How Many Calories Does Swimming Burn?

How Many Calories Does Swimming Burn?

  • Breaststroke—This stroke burns around 700 calories an hour at high intensity.
  • Backstroke—While breaststroke is more efficient at burning calories, you may prefer the backstroke. This stroke burns around 550 calories an hour at high intensity.


Find the Answer: Does Swimming Burn More Calories than Running?

We all enjoyed playing in the pool and swimming as kids, but why should the fun stop there? Adults can still enjoy their time in the pool, all while getting a great workout that burns calories and helps them get fit. If you’ve ever wondered, “how many calories does swimming burn?” we’re here to put your curiosity to rest, and maybe even give you a reason to jump in the pool more often.   

What Are Calories?

Before we jump in and answer, “how many calories does swimming burn?” it helps to understand exactly what a calorie is. A calorie, by definition, is simply a unit of measurement. In a scientific sense, a calorie is “the amount of heat needed to raise the temperature of one gram of water by one degree Celsius.” To think of it in terms of how our bodies use calories, you can think of calories as energy your body needs to burn in order to keep moving and working.


However, not all calories are created equal. Eating 300 calories of salad and 300 calories of cake, for example, would not have the same effect on your body, even though they have the same caloric content. Other unhealthy foods like soda, white bread, pizza, and ice cream also provide energy in the form of calories, but contain little else. Calories from junk food like this are referred to as “empty calories” because they don’t provide the additional nutrients your body needs. Nutrients from healthy foods contribute to muscle and bone strength and sustain physical performance for longer periods of time.  

How Many Calories Does My Body Need?

How many calories you need to eat per day depends on what your goals are. If your goal is to lose weight, you will need to consume fewer calories than your body needs to maintain your current weight. If you are trying to gain muscle or are very physically active, you will require more calories than the average person of your size and gender.

The average calories a person should consume depends on their current age, gender, and activity level. A moderately active female between 19-30 years old requires around 2,000-2,200 calories per day to maintain her current level of weight and energy. Whereas a moderately active male between 19-30 years old requires 2,600-2,800 calories per day to maintain his current weight and energy levels.

Eat Like a Swimmer

For swimmers, the calories burned while swimming will vary depending on the training level, duration, and intensity of the individual. For example, someone who swims for daily exercise and health benefits will not have the same calories burned while swimming as someone who is training for the Olympics.

If you plan to get your calories burned through swimming, you will want to plan your meals according to when you plan to exercise. If you plan to work out for an hour or more, make sure you eat some complex carbohydrates and lean protein at least 30 minutes beforehand to fuel your workout. This will give you the energy you need while working out and help so you don’t feel overly exhausted while in the pool. After a workout, be sure to have a handy, healthy snack tucked away in your gym bag to keep you satisfied until you can consume some more lean proteins and carbohydrates.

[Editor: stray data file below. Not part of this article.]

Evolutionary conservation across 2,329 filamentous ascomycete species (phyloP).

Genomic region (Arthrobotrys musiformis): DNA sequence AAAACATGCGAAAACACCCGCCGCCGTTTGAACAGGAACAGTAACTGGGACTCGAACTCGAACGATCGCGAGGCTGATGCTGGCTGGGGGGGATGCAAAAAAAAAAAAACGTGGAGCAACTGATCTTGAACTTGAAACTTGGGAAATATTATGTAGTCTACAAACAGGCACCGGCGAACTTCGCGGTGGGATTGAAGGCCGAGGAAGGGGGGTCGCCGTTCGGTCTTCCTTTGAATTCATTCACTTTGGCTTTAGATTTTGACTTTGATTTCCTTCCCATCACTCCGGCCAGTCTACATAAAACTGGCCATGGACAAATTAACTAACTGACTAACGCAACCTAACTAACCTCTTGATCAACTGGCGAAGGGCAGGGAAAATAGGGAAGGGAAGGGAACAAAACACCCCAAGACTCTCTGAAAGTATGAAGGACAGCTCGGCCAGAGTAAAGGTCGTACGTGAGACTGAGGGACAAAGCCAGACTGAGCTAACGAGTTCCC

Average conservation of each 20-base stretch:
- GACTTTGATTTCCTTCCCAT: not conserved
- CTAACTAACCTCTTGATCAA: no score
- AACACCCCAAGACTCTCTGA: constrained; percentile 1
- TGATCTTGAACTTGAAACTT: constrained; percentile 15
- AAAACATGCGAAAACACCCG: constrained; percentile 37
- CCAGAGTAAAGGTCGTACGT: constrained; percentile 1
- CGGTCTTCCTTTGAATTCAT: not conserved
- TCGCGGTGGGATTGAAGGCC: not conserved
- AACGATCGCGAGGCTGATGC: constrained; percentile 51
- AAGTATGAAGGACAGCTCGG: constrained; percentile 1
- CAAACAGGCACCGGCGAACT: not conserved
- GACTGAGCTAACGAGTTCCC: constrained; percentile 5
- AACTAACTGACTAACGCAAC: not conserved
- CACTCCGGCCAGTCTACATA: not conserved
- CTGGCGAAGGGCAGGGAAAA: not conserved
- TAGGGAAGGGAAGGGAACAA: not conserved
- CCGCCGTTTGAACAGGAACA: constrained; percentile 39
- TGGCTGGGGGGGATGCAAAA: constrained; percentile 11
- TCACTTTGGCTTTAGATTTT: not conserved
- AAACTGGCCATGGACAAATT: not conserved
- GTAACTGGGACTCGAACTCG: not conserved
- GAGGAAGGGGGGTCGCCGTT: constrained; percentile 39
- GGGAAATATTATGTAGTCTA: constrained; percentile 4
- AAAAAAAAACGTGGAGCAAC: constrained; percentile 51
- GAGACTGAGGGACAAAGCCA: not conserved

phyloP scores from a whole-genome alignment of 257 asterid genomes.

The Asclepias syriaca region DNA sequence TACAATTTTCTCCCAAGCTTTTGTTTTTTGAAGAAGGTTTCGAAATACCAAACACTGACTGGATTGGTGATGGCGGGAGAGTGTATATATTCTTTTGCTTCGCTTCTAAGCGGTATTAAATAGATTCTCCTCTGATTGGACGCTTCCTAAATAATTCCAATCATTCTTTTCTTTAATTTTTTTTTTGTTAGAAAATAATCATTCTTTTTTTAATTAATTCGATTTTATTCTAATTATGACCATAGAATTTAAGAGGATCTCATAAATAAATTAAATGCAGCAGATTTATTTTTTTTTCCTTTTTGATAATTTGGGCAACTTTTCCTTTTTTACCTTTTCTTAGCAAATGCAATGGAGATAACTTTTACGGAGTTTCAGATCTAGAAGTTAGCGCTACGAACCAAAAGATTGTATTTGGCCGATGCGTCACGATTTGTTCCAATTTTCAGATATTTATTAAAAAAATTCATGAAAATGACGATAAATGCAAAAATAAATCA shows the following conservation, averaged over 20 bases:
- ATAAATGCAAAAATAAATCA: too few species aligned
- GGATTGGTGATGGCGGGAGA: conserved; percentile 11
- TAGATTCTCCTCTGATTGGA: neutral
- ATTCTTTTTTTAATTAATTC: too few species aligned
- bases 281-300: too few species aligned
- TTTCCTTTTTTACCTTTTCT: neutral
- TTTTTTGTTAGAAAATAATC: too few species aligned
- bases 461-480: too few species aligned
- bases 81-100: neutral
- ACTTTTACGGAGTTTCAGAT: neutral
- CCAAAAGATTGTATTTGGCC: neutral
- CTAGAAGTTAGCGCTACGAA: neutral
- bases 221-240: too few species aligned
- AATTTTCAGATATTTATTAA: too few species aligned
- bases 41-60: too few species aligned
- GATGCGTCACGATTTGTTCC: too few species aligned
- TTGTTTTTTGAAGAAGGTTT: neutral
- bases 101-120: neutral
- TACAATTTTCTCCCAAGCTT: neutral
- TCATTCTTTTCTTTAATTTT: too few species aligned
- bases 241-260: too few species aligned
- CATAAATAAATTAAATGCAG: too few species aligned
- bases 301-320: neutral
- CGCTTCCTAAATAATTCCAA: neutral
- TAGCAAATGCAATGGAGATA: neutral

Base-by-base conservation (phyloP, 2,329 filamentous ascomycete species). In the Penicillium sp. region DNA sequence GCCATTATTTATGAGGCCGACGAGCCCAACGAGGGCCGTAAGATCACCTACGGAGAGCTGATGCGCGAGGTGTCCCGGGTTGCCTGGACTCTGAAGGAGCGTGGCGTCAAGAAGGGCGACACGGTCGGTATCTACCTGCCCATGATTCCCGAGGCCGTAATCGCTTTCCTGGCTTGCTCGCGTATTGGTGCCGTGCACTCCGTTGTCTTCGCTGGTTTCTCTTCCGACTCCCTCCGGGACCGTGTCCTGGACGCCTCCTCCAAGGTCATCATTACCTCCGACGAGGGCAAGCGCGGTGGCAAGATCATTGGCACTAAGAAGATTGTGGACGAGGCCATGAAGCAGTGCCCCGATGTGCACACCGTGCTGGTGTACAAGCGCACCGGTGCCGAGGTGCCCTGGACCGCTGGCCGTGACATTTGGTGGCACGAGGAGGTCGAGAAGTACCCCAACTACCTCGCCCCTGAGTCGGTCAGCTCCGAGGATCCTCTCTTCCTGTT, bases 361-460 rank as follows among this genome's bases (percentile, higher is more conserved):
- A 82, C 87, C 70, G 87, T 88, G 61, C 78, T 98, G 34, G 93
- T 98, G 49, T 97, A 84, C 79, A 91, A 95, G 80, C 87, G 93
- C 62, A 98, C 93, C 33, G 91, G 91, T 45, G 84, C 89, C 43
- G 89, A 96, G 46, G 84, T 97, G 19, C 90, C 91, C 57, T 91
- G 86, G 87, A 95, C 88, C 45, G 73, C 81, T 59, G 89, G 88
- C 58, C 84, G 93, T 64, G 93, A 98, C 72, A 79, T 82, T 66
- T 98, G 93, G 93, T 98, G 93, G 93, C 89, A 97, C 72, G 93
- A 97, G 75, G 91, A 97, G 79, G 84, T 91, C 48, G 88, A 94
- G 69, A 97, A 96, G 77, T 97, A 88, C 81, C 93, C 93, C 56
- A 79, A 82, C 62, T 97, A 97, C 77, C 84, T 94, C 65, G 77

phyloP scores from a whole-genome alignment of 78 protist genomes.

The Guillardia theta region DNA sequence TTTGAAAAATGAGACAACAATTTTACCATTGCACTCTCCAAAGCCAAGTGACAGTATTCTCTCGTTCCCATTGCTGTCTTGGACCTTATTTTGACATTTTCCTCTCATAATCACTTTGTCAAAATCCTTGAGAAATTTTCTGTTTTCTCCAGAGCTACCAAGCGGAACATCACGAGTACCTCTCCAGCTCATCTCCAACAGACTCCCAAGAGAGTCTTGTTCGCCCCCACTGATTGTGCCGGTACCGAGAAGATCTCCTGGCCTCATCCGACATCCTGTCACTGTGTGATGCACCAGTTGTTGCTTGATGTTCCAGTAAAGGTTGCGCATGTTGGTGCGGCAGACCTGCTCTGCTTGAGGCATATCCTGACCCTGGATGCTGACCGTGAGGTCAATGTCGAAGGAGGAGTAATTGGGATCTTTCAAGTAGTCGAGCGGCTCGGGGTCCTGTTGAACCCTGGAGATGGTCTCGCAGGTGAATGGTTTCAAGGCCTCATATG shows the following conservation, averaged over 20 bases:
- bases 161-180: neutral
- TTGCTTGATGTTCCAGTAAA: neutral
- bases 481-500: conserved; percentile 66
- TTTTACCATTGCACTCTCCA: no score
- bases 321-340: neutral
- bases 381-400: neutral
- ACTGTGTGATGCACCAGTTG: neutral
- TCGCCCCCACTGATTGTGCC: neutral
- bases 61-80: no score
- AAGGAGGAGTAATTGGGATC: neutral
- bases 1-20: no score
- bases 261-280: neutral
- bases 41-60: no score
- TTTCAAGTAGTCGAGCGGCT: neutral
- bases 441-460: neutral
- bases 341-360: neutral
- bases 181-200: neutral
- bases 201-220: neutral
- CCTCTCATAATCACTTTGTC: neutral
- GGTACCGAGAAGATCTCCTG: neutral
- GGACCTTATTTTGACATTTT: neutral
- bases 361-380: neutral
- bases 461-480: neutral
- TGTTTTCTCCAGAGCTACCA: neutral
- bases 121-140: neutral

Some good snacks and foods for swimmers are nuts, brown rice, sprouted seeds (mung beans, lentils), broccoli, beetroot, and apricots. These foods are all high in antioxidants and are nutrient rich, which will help you recover faster from your workout.

The Olympic Diet

In 2008, Michael Phelps shocked the general public by announcing his 12,000-calories-per-day diet. Although he later admitted he exaggerated slightly and that it was probably closer to around 8,000-10,000 calories, that’s still way more than the average person, or swimmer, should eat in a day.

Phelps’ daily diet was still quite impressive and included:

  • 3 fried-egg sandwiches
  • 1 omelet with 5 eggs
  • 1 bowl of grains
  • 3 slices of toast
  • 3 chocolate chip pancakes
  • 2 cups of coffee
  • 2 pounds of pasta
  • 2 ham and cheese sandwiches
  • 1 pizza
  • An undisclosed amount of energy drinks

His teammate, Ryan Lochte eats a similar amount of food during training season, and his breakfast often consists of five or six eggs, hash browns, oatmeal, pancakes, fruit, and coffee. When Lochte is prepping for a competition, he will pile on the carbs and make sure he packs in a good meal 2-3 hours before his race. This gives him the energy he needs to compete at a high level of intensity.

With all of the food these Olympic-level swimmers consume, it seems amazing that they’re as fit as they are. The explanation lies in the fact that they need the energy these calories provide. Olympic-level athletes can burn around 3,000-10,000 calories a day during their training sessions.

How Many Calories Can You Burn Swimming?

To answer the questions, “how many calories does swimming burn?” and “does swimming burn more calories than running?” there are several factors to consider. These factors include metabolism, duration, intensity, and water temperature.


Metabolism is simply how quickly your body burns calories. This varies from person to person because it involves aspects like gender, body fat and muscle composition, how much you weigh, and more. If your body has more muscle, your metabolism increases. Metabolism is also affected by exercise and increases when your body is active. While it’s hard to say exactly how many calories each individual is burning at any given time because of their metabolism, there are some general examples to give you an idea of calories burned while swimming.